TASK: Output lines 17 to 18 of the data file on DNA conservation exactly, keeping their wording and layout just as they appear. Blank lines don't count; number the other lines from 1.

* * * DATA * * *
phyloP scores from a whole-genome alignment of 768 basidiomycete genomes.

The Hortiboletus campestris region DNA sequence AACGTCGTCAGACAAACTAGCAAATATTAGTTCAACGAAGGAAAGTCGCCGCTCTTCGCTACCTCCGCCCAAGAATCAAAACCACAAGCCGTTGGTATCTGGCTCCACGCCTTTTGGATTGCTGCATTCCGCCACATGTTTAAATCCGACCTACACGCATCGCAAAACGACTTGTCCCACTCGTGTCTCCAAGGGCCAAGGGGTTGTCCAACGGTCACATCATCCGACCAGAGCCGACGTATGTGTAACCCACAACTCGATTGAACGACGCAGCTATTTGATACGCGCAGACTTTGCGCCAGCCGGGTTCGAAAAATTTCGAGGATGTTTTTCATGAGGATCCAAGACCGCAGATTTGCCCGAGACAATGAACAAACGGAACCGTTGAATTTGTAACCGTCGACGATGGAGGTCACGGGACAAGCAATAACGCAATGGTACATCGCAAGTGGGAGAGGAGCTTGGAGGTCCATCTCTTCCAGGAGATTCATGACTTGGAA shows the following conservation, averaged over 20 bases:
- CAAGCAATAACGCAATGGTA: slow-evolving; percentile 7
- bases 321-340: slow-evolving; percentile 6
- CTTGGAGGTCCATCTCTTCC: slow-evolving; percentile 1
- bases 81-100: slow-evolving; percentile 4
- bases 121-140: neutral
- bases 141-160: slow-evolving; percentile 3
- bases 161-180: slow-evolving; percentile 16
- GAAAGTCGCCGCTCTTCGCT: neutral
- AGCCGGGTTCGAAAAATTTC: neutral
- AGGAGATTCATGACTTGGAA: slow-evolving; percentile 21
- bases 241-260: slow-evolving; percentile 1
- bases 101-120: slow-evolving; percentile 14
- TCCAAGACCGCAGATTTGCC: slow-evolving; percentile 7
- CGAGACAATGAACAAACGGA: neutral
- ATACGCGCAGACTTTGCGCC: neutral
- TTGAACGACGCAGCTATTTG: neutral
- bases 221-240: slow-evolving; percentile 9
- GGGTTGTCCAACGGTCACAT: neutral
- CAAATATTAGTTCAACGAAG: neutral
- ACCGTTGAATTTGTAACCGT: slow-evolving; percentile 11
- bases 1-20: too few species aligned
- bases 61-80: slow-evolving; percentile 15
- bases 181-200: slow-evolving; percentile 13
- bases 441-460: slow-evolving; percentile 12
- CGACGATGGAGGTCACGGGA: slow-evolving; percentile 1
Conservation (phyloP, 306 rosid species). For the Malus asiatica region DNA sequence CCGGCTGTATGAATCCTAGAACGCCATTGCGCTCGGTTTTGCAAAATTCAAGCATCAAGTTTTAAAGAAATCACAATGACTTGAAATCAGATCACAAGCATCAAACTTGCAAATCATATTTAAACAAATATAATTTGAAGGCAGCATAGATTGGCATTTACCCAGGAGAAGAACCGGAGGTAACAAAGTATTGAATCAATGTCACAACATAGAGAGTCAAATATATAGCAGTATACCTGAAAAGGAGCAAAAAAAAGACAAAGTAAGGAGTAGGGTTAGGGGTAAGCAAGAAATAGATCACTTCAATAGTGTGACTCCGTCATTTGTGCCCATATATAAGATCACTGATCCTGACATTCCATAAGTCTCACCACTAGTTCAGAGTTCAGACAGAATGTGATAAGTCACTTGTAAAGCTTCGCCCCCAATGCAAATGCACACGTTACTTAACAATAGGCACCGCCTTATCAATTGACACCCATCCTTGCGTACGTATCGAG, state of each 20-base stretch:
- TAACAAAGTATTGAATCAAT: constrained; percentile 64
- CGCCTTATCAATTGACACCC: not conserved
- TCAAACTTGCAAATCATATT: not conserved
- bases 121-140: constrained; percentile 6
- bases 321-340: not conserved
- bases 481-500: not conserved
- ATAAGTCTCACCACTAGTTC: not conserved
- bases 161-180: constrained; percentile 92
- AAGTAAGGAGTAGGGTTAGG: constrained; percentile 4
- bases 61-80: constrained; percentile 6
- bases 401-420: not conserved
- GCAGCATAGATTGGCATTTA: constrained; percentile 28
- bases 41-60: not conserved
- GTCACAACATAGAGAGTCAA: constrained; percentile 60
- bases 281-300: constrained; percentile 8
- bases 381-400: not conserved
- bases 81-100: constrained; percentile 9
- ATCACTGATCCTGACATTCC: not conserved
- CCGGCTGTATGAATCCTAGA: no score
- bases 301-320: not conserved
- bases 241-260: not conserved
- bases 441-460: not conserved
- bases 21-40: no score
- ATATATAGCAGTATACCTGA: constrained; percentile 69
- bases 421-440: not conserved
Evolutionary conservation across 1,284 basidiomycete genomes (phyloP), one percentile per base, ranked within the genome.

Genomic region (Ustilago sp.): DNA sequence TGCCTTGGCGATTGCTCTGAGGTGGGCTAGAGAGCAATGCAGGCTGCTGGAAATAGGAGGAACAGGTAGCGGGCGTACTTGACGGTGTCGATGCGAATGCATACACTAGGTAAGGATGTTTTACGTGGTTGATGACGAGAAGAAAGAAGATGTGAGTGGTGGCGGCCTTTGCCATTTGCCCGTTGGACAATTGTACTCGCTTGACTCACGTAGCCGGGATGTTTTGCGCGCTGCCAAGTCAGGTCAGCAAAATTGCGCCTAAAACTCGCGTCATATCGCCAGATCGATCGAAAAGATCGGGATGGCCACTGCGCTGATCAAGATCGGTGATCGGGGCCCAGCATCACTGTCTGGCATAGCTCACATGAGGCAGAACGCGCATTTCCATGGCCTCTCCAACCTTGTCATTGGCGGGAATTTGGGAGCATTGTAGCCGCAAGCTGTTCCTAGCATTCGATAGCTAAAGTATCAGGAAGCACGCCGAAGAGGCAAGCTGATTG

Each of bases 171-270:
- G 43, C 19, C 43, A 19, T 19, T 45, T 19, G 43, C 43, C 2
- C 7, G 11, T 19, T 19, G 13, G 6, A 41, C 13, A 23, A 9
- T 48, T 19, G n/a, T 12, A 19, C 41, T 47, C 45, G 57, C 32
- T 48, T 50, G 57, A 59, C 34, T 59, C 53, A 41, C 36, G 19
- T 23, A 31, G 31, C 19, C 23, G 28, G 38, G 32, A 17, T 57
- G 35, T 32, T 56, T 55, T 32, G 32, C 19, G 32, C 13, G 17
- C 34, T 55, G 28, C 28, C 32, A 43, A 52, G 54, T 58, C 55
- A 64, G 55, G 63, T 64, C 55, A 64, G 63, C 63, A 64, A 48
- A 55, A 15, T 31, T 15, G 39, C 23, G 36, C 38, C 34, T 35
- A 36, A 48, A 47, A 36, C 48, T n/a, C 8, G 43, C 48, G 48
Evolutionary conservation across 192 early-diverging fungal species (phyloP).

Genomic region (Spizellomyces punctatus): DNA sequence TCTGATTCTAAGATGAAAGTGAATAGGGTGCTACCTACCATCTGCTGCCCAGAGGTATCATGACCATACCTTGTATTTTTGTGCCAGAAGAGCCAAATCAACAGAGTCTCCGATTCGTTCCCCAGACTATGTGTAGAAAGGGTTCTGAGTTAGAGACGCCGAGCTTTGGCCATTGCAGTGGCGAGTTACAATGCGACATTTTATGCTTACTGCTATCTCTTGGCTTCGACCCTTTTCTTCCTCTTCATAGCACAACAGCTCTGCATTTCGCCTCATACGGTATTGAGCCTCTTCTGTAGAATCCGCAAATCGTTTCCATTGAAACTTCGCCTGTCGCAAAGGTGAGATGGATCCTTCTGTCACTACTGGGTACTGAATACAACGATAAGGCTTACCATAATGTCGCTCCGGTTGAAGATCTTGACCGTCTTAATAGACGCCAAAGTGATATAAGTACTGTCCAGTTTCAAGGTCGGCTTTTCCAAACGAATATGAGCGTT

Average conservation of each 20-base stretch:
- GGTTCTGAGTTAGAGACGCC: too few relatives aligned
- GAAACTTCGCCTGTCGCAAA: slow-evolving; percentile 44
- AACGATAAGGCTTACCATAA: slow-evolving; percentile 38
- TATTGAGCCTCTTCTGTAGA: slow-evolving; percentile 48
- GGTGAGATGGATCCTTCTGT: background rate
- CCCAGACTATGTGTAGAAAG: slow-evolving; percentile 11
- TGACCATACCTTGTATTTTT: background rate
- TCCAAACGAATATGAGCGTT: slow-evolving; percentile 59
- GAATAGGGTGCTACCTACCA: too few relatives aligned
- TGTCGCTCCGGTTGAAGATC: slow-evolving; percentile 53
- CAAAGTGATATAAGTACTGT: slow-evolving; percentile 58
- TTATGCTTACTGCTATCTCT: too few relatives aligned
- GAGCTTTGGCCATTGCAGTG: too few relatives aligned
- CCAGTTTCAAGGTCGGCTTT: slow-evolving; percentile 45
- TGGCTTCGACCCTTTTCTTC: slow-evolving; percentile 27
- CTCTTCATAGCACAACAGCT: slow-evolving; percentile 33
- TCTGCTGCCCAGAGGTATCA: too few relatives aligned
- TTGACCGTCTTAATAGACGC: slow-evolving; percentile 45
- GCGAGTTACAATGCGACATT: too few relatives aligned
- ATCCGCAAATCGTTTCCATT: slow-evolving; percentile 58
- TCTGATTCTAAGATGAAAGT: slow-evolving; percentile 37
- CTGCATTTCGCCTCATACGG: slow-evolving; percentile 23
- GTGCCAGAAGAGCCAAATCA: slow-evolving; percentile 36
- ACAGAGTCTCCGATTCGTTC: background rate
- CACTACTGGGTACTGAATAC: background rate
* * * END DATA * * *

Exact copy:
- ATACGCGCAGACTTTGCGCC: neutral
- TTGAACGACGCAGCTATTTG: neutral